Omni Channel From Brand and Agency Viewpoints: DAA Chicago SymposiumOmni Channel From Brand and Agency Viewpoints takes you behind the curtain of the digital provider world. The audience of the Digital Analytics Association’s Chicago Symposium was focused on omni-channel from the point of view of how its moving parts functioned because members buy and sell media and marketing content. Brand and agency digital professionals are caught in the tidal wave of data, which is straining legacy processes and relationships to the limit.

However, “Attribution” stole the show from omni-channel—and, for a fascinating reason. The same capabilities that enable big data give ecommerce vendors the ability field solutions that “attribute” the value of each media asset to the customer purchase. Hence, attribution is a massive accounting exercise, but it is disruptive to the digital media ecosystem because it enables, in theory, far more inclusive and granular counting of digital content’s impact on ecommerce or mcommerce or even in-store purchase. This is bringing accountability to digital and advertising firms. Just think of all the media that customers see before they purchase something. Agencies and vendors are […]

How to Tap the Social Business Double Value Proposition [CDO Guide to Social Business Part2]

How to Tap the Social Business Double Value Proposition outlines an efficient and rigorous process for using social business for digital transformation in two ways: social business itself can drive reputation, preference and profit, and it’s the fastest way to develop requirements for mobile, ecommerce and big data investments.

How to Tap the Social Business Double Value Proposition [CDO Guide to Social Business Part2]

The social business double value proposition works because it discovers, engages and validates the organization’s understanding of stakeholder outcomes. Every organization’s crucial stakeholders have outcomes that they hope to attain by interacting with the organization or using its products or services. Developing deep and broad knowledge of stakeholder outcomes enables the organization to serve and quickly deepen their relationships with their stakeholders—by helping them attain their outcomes by collaborating online; moreover, since it opens fast and inexpensive communication and collaboration channels with them, it can create a continuous innovation process and sustainable advantage over rivals.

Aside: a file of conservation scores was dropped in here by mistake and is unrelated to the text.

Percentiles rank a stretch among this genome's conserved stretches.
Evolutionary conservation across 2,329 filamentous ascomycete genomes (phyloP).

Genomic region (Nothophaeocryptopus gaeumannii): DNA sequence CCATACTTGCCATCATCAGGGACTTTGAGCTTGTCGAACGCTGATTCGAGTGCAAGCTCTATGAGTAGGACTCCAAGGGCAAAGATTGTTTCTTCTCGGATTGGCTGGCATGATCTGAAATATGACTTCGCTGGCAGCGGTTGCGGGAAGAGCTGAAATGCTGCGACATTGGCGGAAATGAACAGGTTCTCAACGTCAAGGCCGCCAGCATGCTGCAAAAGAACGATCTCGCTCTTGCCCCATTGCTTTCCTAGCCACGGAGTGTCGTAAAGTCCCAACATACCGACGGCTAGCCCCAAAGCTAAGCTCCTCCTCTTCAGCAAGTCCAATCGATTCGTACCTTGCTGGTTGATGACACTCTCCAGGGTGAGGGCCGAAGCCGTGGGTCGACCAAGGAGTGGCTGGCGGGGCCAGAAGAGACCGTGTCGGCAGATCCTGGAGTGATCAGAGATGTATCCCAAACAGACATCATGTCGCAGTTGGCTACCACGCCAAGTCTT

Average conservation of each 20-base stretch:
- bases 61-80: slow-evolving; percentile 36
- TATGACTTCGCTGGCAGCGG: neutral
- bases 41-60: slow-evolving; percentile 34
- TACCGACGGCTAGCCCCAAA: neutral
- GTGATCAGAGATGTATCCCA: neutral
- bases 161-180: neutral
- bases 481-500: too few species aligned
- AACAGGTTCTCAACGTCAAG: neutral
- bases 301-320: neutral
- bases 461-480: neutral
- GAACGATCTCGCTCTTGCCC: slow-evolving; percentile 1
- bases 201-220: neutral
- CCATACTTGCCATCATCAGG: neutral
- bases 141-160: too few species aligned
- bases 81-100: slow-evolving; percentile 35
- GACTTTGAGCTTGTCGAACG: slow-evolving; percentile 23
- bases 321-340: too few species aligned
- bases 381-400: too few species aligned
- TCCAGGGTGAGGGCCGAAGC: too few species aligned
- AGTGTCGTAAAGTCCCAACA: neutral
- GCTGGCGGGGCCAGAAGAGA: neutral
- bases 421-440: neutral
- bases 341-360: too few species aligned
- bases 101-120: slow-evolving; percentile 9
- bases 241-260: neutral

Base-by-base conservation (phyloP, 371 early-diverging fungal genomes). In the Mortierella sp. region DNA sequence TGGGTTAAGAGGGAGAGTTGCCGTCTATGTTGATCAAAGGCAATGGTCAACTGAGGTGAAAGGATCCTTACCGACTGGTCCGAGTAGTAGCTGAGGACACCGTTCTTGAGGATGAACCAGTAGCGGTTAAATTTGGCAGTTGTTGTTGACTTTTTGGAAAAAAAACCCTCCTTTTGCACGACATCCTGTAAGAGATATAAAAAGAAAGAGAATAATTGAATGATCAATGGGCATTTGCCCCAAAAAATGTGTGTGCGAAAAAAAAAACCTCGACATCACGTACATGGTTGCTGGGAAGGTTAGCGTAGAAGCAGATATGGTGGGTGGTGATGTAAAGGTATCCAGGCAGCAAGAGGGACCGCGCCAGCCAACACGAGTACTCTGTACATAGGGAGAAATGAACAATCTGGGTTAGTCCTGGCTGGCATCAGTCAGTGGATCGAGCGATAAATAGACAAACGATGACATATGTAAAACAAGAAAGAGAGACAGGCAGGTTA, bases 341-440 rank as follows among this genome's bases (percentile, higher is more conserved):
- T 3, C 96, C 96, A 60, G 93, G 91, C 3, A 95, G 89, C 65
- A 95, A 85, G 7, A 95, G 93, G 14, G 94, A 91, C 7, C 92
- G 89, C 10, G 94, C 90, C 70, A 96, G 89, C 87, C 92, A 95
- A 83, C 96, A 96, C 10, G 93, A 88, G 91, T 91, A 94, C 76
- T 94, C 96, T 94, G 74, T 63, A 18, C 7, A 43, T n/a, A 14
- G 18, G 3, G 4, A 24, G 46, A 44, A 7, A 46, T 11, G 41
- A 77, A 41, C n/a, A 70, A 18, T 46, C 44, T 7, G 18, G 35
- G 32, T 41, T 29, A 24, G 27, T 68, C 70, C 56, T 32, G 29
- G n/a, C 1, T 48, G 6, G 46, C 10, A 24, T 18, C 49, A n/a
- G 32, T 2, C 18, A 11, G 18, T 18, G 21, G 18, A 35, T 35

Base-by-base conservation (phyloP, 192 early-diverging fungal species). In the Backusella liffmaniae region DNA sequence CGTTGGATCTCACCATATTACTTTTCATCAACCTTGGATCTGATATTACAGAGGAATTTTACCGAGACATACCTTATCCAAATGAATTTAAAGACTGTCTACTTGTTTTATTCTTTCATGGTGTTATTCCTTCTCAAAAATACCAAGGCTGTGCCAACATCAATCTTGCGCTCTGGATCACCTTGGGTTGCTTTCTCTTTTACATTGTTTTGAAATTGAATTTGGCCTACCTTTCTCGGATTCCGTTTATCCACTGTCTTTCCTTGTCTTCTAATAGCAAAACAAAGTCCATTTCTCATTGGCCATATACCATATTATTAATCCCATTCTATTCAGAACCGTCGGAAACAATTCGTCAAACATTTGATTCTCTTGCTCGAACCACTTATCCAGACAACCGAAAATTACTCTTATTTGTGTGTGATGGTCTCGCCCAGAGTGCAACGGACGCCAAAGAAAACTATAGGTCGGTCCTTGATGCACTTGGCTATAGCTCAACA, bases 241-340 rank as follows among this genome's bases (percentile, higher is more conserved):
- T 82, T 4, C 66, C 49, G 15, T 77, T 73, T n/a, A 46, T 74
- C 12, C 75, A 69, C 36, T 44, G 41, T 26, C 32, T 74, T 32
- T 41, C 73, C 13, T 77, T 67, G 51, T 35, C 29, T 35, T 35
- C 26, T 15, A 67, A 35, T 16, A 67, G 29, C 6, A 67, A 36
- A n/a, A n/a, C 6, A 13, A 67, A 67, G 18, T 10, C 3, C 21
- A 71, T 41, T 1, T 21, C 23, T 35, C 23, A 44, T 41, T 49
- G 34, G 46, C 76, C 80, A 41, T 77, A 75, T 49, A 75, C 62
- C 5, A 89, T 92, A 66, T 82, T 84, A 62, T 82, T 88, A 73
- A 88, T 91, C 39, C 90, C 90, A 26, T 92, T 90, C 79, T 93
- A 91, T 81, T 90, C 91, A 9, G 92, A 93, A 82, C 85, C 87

The Guide to Social Business Part2 shows how to maximize efficiency by using external and internal analyses to create and execute social business strategy, step […]

How Social Changed Retail: Empowered Customers and Omni-channel Commerce

Empowered customers and omni-channel commerce are mirrors of each other, and both are transforming “retail.”

empowered customers and omni-channel: retail and ecommerce disruption[UPDATED] Connected customers have the Internet in their pockets and use mobile and other devices in all stages of conceptualizing, considering, evaluating, buying and using purchased products and services. These customers want to interact with firms and brands in a seamless experience that features single sign-on as an entry point; they want the firm to respond using their individual data when that makes interacting more valuable. Omni-channel commerce refers to a collection of technologies, practices and strategies firms use to provide the personal individualized experience that connected customers expect.

IBM’s 2012 study of retail customers in eight mature economies (Australia, Canada, France, Italy, Japan, Spain, the UK and the USA) and seven growth economies (Argentina, Brazil, Chile, China, Colombia, Mexico and South Africa) lays bare that the retail “shopping” experience has shifted profoundly, although you wouldn’t know it by looking at most offline or online retailers’ presences. The paper, “Winning over the empowered consumer: Why trust matters,” is a call to action […]